On USS George H.W. Bush ‘Stress Comes From the Top Down’

On USS George H.W. Bush ‘Stress Comes From the Top Down’
U.S. Navy photo by MC3 Brooke Macchietto

As local and federal authorities launch investigations into the deaths of sailors from the Navy aircraft carrier U.S.S. George H.W. Bush after a string of recent suicides, interviews with former crew members and an official Pentagon report from 2018 show a disconnect within the command climate between the lower enlisted and senior ranks.

An official survey obtained by Newsweek through the Freedom of Information Act and published here for the first time, details how roughly a third of the ship's entire crew perceived the command climate aboard the aircraft carrier in May 2018. The ship's current commanding officer, Navy Captain Sean R. Bailey, conducted the survey about four months after assuming command of the U.S.S. George H.W. Bush from now-Rear Admiral Will Pennington in January 2018.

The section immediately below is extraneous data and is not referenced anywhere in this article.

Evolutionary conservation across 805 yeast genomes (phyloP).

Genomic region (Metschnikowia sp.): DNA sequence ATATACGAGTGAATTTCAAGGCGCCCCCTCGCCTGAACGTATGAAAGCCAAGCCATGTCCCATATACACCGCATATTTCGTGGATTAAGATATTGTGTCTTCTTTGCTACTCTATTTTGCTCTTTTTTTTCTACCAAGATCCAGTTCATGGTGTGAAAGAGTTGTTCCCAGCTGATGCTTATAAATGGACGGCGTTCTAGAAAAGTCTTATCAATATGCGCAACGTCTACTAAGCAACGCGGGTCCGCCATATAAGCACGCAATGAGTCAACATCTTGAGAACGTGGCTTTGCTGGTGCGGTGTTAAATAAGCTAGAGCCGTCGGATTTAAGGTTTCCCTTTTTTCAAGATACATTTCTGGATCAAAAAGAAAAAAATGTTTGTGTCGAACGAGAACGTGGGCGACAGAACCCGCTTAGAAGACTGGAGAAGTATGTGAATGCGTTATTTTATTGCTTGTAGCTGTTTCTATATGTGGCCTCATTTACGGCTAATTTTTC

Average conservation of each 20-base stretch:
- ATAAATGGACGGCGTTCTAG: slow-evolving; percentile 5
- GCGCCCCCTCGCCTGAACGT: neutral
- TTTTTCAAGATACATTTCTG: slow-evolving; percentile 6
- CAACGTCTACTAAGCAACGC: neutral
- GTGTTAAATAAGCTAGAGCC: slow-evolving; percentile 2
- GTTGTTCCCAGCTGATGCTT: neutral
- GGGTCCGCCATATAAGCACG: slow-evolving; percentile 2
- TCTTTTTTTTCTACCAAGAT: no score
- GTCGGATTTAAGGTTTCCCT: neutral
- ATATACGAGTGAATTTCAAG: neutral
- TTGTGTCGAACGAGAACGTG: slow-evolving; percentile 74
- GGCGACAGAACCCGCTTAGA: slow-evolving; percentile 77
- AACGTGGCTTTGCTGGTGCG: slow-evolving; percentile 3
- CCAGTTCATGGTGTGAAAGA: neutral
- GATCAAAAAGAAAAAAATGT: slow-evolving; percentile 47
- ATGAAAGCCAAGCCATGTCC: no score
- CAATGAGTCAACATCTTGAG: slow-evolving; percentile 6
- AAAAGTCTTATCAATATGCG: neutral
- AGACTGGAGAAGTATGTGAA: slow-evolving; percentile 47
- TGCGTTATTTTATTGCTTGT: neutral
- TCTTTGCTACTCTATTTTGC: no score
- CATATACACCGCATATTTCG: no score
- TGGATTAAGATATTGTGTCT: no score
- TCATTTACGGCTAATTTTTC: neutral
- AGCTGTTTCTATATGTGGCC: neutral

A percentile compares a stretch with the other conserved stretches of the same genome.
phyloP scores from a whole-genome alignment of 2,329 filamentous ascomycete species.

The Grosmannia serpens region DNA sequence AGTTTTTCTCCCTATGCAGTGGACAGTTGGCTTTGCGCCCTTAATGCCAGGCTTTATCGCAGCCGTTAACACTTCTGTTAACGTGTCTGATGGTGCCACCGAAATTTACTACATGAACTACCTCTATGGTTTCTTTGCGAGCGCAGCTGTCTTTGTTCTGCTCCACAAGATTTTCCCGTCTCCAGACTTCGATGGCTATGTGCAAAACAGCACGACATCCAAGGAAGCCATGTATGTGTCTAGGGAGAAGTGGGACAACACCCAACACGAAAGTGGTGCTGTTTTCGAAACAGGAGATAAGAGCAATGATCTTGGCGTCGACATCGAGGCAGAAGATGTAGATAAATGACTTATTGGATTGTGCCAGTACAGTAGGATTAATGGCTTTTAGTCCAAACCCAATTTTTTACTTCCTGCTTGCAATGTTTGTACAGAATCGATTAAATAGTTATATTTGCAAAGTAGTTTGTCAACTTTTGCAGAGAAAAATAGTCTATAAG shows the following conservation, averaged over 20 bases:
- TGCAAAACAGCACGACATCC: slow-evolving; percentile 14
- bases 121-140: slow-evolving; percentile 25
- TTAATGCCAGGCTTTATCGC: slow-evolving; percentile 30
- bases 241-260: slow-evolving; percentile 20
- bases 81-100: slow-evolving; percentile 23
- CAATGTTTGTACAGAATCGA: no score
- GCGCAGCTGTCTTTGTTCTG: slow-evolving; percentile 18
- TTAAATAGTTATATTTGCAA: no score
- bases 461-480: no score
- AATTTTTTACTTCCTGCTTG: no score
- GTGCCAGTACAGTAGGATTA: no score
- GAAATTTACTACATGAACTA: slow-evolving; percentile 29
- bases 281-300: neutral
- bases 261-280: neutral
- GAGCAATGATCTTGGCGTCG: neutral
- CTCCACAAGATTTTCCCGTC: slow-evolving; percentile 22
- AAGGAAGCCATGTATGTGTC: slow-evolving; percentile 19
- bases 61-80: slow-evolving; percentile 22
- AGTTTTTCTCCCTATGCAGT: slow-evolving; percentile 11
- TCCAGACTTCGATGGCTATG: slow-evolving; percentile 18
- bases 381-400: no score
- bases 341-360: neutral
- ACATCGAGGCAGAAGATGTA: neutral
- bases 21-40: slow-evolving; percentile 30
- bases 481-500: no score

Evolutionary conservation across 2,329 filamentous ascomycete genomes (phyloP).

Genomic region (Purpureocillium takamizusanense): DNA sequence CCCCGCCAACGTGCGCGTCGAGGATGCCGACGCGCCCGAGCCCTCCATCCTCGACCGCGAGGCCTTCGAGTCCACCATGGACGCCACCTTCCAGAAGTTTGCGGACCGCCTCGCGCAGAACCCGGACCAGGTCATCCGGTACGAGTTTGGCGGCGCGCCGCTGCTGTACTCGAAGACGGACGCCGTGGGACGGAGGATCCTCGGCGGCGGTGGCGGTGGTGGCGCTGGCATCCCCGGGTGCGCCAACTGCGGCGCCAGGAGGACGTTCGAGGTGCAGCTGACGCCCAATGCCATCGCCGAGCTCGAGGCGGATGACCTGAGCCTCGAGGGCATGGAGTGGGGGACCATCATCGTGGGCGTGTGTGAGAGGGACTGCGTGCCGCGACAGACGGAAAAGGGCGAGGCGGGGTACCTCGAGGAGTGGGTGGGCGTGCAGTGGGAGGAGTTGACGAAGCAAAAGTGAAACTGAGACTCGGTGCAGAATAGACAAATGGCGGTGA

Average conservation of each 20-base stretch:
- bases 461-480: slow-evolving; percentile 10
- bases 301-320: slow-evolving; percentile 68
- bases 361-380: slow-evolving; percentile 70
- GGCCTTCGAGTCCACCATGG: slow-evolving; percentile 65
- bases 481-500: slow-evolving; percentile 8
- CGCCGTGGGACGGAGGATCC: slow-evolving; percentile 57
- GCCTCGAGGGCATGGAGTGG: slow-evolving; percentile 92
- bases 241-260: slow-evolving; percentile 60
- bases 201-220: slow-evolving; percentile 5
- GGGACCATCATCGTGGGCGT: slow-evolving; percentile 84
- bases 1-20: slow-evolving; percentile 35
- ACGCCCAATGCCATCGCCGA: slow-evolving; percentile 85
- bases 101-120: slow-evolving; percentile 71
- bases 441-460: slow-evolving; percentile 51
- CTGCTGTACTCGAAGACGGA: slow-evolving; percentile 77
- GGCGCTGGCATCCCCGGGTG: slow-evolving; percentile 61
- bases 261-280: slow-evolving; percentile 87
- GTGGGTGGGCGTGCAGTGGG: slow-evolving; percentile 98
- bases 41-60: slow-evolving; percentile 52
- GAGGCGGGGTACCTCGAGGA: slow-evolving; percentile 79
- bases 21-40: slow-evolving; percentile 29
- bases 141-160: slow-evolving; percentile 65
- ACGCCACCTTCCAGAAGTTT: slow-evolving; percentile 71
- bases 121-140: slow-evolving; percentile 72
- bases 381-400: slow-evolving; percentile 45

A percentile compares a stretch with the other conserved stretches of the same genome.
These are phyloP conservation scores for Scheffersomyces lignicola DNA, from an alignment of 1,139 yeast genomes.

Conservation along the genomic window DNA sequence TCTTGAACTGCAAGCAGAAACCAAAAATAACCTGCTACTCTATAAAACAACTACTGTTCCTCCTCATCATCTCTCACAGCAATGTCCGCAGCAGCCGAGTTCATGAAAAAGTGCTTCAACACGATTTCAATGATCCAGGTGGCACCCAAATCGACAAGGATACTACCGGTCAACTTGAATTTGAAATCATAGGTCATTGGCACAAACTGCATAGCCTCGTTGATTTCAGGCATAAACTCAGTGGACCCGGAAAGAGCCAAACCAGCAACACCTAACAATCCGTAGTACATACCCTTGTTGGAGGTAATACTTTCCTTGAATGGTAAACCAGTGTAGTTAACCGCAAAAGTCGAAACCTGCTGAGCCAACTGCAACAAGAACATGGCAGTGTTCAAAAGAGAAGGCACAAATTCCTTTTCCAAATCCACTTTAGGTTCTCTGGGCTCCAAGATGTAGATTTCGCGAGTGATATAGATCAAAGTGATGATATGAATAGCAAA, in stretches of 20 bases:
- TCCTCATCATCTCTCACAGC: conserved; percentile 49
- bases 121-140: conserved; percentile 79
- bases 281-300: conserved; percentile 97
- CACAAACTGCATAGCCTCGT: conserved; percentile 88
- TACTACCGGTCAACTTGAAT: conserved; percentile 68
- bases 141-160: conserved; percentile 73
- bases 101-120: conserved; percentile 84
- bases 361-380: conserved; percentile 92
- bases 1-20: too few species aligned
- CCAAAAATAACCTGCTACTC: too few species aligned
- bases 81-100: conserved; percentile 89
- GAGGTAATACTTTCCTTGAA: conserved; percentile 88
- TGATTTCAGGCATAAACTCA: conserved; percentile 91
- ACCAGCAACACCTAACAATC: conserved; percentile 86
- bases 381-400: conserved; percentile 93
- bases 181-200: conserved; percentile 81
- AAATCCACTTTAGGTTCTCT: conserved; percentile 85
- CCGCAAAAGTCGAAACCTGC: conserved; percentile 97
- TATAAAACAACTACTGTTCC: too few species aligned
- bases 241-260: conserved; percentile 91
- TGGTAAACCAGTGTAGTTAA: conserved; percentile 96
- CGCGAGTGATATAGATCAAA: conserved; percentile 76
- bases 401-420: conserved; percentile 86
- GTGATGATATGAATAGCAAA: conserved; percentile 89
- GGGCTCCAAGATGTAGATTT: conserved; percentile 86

Of the 16 major categories which make up the overall unit summary, the responses from 915 Bush crew members resulted in 14 areas of caution when compared to the rest of the U.S. Navy.

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